Race & the willingness to see, or: “Don’t be Bob” 

In 2009, I was shocked to discover racism was still a “thing” in the United States. Yes, even in Los Angeles.

By 2013, I was no longer confused about the existence of racism here and now. Even so, it would be another couple years before I began really grasping how absolutely lethal is this racism in its many systemic forms.

Which is to say: In 2013, I hadn’t yet lost my sense of humor. I hadn’t yet begun to despair at my utter inability to help restructure systems to be less lethal. I could write a post like this one.

As you can see below, I hadn’t yet learned to capitalize the “b” in Black, or that even Bob (noun) doesn’t Bob (verb) all the time. But, hey! I did learn, eventually.

And the point here is: We all can learn, when we choose to listen. 🙂


Race & the willingness to see, or: “Don’t be Bob” 
Originally posted on TMiYC
July 19, 2013


“Racism is dead, folks. Move on!”

“Why are we still talking about race? I’ve never once seen an act of racism. It’s only people in backwater Arkansas who still think like that.”

“I don’t see color, and neither does anyone else these days. I don’t see why some people still want to live in the 1950s when racism was actually a problem.”

“My cat doesn’t see it, either. She’s above that.”

I’ve seen dozens of variations on these words in the past few days. I’d look for direct quotes, but honestly, I’d get so grumpy scanning through comments for the verbatim gems I’d end up devouring a gallon of Ben & Jerry’s instead of writing this blog. (And I don’t even eat dairy! Or added sugar!)

Aren’t I pasty white person? Yes, indeedy! But as the pasty white mama of a lovely mocha-colored cub, I’ve been inspired to research race and racism in a way I wasn’t before, back when I thought it didn’t exist save in backwater Arkansas.

Oh, yeah, I did. Continue reading “Race & the willingness to see, or: “Don’t be Bob” “

TO LIFE

Yesterday afternoon, I stood near my dining room table and proclaimed, “I can’t find my Tumblr!”

“You have a Tumblr?!” my husband replied. “I didn’t know that.”

“Not really. I posted, like, one original post there a few years back. I’m trying to find that post.”

Soon afterward, I found that Tumblr, and I found that January 2018 post. “That post” was the last one I shared on Tumblr.

I read it and let its core sink, again, into my bones. And I wondered:

How had I forgotten what had once
lived so deeply in my bones?

Looking at my Twitter profile yesterday, I saw too. many. images of police brutality not hidden under sensitive-content warnings.

Don’t get me wrong. I’m glad these images are being captured. I’m glad this history is being documented and made accessible. I’m especially glad attorney T. Greg Doucette is aggregating these incidents into one Twitter thread; in one single week of protests against racism and police brutality, his documented incident ticker is up to 334. Continue reading “TO LIFE”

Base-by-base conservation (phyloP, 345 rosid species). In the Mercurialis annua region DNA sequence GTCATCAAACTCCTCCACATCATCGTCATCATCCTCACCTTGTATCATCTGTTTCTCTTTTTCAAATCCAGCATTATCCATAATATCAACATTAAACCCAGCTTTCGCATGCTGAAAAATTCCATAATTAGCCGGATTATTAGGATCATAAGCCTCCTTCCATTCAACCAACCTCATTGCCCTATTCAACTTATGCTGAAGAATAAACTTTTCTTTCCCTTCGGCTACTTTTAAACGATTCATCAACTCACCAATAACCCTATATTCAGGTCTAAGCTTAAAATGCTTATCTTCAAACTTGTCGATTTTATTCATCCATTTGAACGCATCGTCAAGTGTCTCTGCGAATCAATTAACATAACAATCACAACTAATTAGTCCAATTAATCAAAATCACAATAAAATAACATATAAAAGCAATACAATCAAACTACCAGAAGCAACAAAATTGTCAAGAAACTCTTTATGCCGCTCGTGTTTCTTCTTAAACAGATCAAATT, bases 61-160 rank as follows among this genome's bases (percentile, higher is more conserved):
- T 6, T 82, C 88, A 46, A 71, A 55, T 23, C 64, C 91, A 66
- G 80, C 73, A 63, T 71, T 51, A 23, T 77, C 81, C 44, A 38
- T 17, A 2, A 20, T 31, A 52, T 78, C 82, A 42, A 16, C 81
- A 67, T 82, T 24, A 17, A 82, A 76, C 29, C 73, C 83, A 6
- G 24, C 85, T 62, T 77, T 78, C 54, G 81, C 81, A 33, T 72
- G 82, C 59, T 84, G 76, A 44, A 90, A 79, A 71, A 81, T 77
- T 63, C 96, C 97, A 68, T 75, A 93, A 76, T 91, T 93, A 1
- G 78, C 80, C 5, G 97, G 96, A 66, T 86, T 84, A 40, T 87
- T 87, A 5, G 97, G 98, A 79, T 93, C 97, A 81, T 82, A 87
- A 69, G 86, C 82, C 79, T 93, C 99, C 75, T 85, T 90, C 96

Dead Moms Can’t Care

My mom didn’t have to die, and she didn’t have to suffer so deeply for so long before she did.

I summed up her final years in a tweet yesterday: 

My mom suffered untreated, serious mental health issues for years before she succumbed to cancer treated too late. Why no treatment for either illness? Simple, in her own words: Literally living off other people’s garbage, she could never come close to affording the care.

I’d written about this at greater length in 2011, in a blog site since deleted.

In “Dead Moms Can’t Care,” I wrote some words that have been reverberating through my soul the last couple of days: “Think the cost of helping her through that minor infection is high? Imagine the costs of caring for her four motherless children.”

COVID-19 has gotten me thinking about all the moms (and dads) who, lacking appropriate governmental protections, must choose between potential exposure to illness or feeding and providing shelter for their children. Forced by economic realities to show up at work, they potentially risk their own longer term futures for short-term survival, yielding so many tragic losses–for them, for their children, and for the society that loses all their creative contributions that could have, in a more humane system, been.

In 2011, I thought my mom’s death was an unfortunate outlier, despite a nurse friend telling me how pissed off she was watching many of her poor patients traverse the exact trajectory to death my mom did. Continue reading “Dead Moms Can’t Care”

Breadcrumbs

When I deleted my old blog, it had more than 8,000 subscribers.

It was hard to say goodbye to that, but it was important, too. I’d come to have an unhealthy relationship with all things online. I needed to step away, and deleting my blog was one important piece of that stepping toward better.

Unfortunately, it turned out I didn’t have copies of all my most important posts, some of which appeared to be lost to the Internet Archive.

Last night, I was just on the verge of sleep last night when it hit me: I’d gotten dates wrong in a recent post!

No big deal, I thought. I’ll just find the right dates in a minute or two, update stuff, and then it’s Snoozeville for me.

This isn’t, as you might have already intuited, what actually ended up happening. Continue reading “Breadcrumbs”